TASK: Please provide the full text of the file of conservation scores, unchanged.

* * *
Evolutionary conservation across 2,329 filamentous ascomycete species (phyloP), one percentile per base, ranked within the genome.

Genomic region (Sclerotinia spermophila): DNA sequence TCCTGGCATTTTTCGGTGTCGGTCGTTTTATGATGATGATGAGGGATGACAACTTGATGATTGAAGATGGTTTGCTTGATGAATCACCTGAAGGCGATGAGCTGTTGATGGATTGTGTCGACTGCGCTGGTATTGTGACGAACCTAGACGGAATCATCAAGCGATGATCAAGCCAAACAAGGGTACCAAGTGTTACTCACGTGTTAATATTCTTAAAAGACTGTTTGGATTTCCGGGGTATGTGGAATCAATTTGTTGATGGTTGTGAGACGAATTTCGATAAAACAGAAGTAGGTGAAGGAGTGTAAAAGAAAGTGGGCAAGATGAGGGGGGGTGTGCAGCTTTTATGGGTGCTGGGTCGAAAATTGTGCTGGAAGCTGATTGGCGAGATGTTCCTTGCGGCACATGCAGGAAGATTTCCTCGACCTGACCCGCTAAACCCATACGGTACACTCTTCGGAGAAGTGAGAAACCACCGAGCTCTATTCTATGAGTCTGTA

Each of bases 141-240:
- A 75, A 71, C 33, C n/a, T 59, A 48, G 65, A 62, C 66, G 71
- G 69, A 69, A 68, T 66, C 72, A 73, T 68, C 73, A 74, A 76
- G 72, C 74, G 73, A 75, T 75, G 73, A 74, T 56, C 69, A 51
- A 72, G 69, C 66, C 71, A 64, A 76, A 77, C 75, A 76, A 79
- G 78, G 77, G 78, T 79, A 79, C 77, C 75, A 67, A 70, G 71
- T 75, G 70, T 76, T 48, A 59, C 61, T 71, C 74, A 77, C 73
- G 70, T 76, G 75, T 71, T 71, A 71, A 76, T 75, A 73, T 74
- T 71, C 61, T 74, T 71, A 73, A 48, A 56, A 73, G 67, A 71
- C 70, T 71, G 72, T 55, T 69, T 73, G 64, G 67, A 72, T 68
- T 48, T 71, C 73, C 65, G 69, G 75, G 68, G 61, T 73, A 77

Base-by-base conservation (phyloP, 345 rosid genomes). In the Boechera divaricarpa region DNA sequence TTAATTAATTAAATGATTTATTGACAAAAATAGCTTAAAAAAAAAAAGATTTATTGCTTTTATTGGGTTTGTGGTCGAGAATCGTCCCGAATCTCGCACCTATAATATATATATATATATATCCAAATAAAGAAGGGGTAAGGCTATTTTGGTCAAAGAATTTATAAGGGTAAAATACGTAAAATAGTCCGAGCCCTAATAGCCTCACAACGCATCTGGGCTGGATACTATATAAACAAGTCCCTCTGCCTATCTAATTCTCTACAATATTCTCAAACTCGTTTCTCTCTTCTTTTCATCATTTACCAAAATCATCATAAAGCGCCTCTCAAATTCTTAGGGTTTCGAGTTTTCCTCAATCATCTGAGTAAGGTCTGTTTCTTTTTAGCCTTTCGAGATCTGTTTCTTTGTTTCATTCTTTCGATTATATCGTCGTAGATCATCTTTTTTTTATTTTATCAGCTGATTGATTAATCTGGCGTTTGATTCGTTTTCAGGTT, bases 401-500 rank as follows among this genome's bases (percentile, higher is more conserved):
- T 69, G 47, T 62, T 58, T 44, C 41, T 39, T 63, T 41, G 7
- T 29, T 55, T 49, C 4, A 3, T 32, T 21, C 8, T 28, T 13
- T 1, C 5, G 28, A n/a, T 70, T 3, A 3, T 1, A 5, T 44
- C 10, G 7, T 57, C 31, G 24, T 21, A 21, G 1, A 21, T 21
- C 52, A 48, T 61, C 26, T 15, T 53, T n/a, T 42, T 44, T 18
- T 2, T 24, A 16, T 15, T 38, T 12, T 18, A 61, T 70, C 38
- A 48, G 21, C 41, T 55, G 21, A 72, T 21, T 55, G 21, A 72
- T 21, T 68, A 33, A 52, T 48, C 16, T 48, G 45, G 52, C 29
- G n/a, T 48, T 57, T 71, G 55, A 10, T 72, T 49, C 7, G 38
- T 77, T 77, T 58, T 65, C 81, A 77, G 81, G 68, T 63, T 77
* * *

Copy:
Evolutionary conservation across 2,329 filamentous ascomycete species (phyloP), one percentile per base, ranked within the genome.

Genomic region (Sclerotinia spermophila): DNA sequence TCCTGGCATTTTTCGGTGTCGGTCGTTTTATGATGATGATGAGGGATGACAACTTGATGATTGAAGATGGTTTGCTTGATGAATCACCTGAAGGCGATGAGCTGTTGATGGATTGTGTCGACTGCGCTGGTATTGTGACGAACCTAGACGGAATCATCAAGCGATGATCAAGCCAAACAAGGGTACCAAGTGTTACTCACGTGTTAATATTCTTAAAAGACTGTTTGGATTTCCGGGGTATGTGGAATCAATTTGTTGATGGTTGTGAGACGAATTTCGATAAAACAGAAGTAGGTGAAGGAGTGTAAAAGAAAGTGGGCAAGATGAGGGGGGGTGTGCAGCTTTTATGGGTGCTGGGTCGAAAATTGTGCTGGAAGCTGATTGGCGAGATGTTCCTTGCGGCACATGCAGGAAGATTTCCTCGACCTGACCCGCTAAACCCATACGGTACACTCTTCGGAGAAGTGAGAAACCACCGAGCTCTATTCTATGAGTCTGTA

Each of bases 141-240:
- A 75, A 71, C 33, C n/a, T 59, A 48, G 65, A 62, C 66, G 71
- G 69, A 69, A 68, T 66, C 72, A 73, T 68, C 73, A 74, A 76
- G 72, C 74, G 73, A 75, T 75, G 73, A 74, T 56, C 69, A 51
- A 72, G 69, C 66, C 71, A 64, A 76, A 77, C 75, A 76, A 79
- G 78, G 77, G 78, T 79, A 79, C 77, C 75, A 67, A 70, G 71
- T 75, G 70, T 76, T 48, A 59, C 61, T 71, C 74, A 77, C 73
- G 70, T 76, G 75, T 71, T 71, A 71, A 76, T 75, A 73, T 74
- T 71, C 61, T 74, T 71, A 73, A 48, A 56, A 73, G 67, A 71
- C 70, T 71, G 72, T 55, T 69, T 73, G 64, G 67, A 72, T 68
- T 48, T 71, C 73, C 65, G 69, G 75, G 68, G 61, T 73, A 77

Base-by-base conservation (phyloP, 345 rosid genomes). In the Boechera divaricarpa region DNA sequence TTAATTAATTAAATGATTTATTGACAAAAATAGCTTAAAAAAAAAAAGATTTATTGCTTTTATTGGGTTTGTGGTCGAGAATCGTCCCGAATCTCGCACCTATAATATATATATATATATATCCAAATAAAGAAGGGGTAAGGCTATTTTGGTCAAAGAATTTATAAGGGTAAAATACGTAAAATAGTCCGAGCCCTAATAGCCTCACAACGCATCTGGGCTGGATACTATATAAACAAGTCCCTCTGCCTATCTAATTCTCTACAATATTCTCAAACTCGTTTCTCTCTTCTTTTCATCATTTACCAAAATCATCATAAAGCGCCTCTCAAATTCTTAGGGTTTCGAGTTTTCCTCAATCATCTGAGTAAGGTCTGTTTCTTTTTAGCCTTTCGAGATCTGTTTCTTTGTTTCATTCTTTCGATTATATCGTCGTAGATCATCTTTTTTTTATTTTATCAGCTGATTGATTAATCTGGCGTTTGATTCGTTTTCAGGTT, bases 401-500 rank as follows among this genome's bases (percentile, higher is more conserved):
- T 69, G 47, T 62, T 58, T 44, C 41, T 39, T 63, T 41, G 7
- T 29, T 55, T 49, C 4, A 3, T 32, T 21, C 8, T 28, T 13
- T 1, C 5, G 28, A n/a, T 70, T 3, A 3, T 1, A 5, T 44
- C 10, G 7, T 57, C 31, G 24, T 21, A 21, G 1, A 21, T 21
- C 52, A 48, T 61, C 26, T 15, T 53, T n/a, T 42, T 44, T 18
- T 2, T 24, A 16, T 15, T 38, T 12, T 18, A 61, T 70, C 38
- A 48, G 21, C 41, T 55, G 21, A 72, T 21, T 55, G 21, A 72
- T 21, T 68, A 33, A 52, T 48, C 16, T 48, G 45, G 52, C 29
- G n/a, T 48, T 57, T 71, G 55, A 10, T 72, T 49, C 7, G 38
- T 77, T 77, T 58, T 65, C 81, A 77, G 81, G 68, T 63, T 77